With the increased popularity of alpacas, has come the increased number of inexpensive alpacas for sale. As in any industry, cheaper is not typically better.
For instance, I have come across more than one ad for “A starter herd” of over 20 alpacas and all of the equipment the owners had (shearing table, fence, etc.) where they are asking for less than $20,000. While it may be tempting to purchase this herd because it is such a great “deal”, there are some things you should consider before doing so.
Most people who are dispersing their herd will not be available to help you should you have any questions and, as any alpaca owner will tell you, you will. No matter how much you research alpacas, when you bring home your first alpacas, you will go through a learning curve. If you don’t currently have any alpacas, as the ad is suggesting, the learning curve will be overwhelming.
Another thing to consider is the quality of the animals. What kind of fiber and conformation do they have. The quality of fiber is important if you want to sell it. Even if you are not planning to show your animals, conformation is important for their health.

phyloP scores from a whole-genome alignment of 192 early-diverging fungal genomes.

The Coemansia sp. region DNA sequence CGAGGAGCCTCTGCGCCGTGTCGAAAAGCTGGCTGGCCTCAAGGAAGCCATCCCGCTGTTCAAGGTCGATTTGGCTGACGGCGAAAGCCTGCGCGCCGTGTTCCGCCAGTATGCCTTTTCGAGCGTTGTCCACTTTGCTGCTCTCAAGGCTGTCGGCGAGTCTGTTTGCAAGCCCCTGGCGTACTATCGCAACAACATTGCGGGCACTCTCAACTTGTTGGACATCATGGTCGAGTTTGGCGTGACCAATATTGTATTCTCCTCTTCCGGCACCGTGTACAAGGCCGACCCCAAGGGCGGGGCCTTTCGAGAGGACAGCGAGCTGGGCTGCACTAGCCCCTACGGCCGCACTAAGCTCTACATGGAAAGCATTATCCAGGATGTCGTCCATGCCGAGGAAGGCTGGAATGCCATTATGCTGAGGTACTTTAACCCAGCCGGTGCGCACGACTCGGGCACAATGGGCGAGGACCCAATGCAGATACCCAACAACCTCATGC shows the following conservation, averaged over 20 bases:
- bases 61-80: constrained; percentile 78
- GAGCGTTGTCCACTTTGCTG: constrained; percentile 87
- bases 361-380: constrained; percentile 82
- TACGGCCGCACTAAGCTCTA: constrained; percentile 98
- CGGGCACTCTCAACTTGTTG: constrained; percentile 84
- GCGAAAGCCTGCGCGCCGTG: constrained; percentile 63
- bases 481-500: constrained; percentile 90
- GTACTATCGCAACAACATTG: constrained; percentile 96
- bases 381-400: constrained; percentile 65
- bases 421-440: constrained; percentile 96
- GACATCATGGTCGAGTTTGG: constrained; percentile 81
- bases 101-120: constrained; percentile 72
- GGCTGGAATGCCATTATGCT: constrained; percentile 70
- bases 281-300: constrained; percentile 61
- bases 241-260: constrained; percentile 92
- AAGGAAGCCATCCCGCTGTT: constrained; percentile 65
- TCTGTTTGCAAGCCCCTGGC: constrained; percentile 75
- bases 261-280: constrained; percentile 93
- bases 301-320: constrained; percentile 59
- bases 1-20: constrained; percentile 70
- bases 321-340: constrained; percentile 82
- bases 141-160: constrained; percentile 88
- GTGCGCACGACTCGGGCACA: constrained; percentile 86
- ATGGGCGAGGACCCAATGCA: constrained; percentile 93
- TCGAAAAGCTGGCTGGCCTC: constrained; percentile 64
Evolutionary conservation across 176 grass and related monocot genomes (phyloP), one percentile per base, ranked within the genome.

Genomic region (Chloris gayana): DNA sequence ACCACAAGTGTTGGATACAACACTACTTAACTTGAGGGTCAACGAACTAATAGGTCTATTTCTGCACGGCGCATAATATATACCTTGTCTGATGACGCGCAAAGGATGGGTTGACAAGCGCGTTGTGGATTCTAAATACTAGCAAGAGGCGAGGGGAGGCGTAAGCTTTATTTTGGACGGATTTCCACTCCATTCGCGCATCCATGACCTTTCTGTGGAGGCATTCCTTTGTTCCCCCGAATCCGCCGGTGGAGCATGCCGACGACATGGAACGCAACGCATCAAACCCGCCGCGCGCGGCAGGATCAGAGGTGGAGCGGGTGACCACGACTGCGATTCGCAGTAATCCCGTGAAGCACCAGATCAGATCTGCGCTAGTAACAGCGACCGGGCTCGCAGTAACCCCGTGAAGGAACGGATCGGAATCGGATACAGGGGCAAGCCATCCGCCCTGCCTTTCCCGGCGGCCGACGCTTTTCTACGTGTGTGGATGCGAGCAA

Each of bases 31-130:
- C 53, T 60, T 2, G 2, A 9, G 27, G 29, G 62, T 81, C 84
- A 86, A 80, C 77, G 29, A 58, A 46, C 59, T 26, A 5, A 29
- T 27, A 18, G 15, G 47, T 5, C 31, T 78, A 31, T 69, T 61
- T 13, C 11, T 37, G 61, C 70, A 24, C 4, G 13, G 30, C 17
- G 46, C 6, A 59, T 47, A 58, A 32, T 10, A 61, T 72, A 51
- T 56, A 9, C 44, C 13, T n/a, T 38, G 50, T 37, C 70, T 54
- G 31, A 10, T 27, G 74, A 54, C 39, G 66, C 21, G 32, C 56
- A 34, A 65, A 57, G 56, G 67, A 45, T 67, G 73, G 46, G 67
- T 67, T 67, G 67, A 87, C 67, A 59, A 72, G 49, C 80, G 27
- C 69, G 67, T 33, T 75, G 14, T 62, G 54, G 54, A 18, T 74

If you are planning to show the animals, or the offspring of the animals, they must be registered. The registry in Canada (CLAA) requires the parents of all alpacas to be registered with the CLAA in order to register the offspring. CLAA confirms parentage by DNA. For instance, if you purchase an alpaca (Cutie Pie) that is not registered, in order to register the offspring (Darling), Cutie Pie’s sire and dam must be registered and Darling’s sire must also be registered. You would also need to register Cutie Pie before you can register Darling.
In order to register Cutie Pie, you would need to get the signature of her dam and sire’s owner at the time of conception and, if different, time of birth. You also need to know the date of birth and date the microchip was implanted. If there is no microchip, you will need to implant one. While this can be done, we have heard many horror stories of people not being able to get the required signatures, after they have paid for, and taken possession of the alpaca. The same steps would have to be taken to register Darling. The cost of registering an alpaca goes up as it ages. And depending on how many alpacas need registering, the inexpensive herd can quickly become expensive.
Now, if you go to a reputable breeder, the story will be very different. A good breeder will be very willing to offer advice and help you through the learning curve, have animals that are registered with the CLAA , and is responsible for the cost of transferring the ownership, can tell you the approximate grade the fiber is, and will be up front about any conformation issues.
Updated February 29, 2012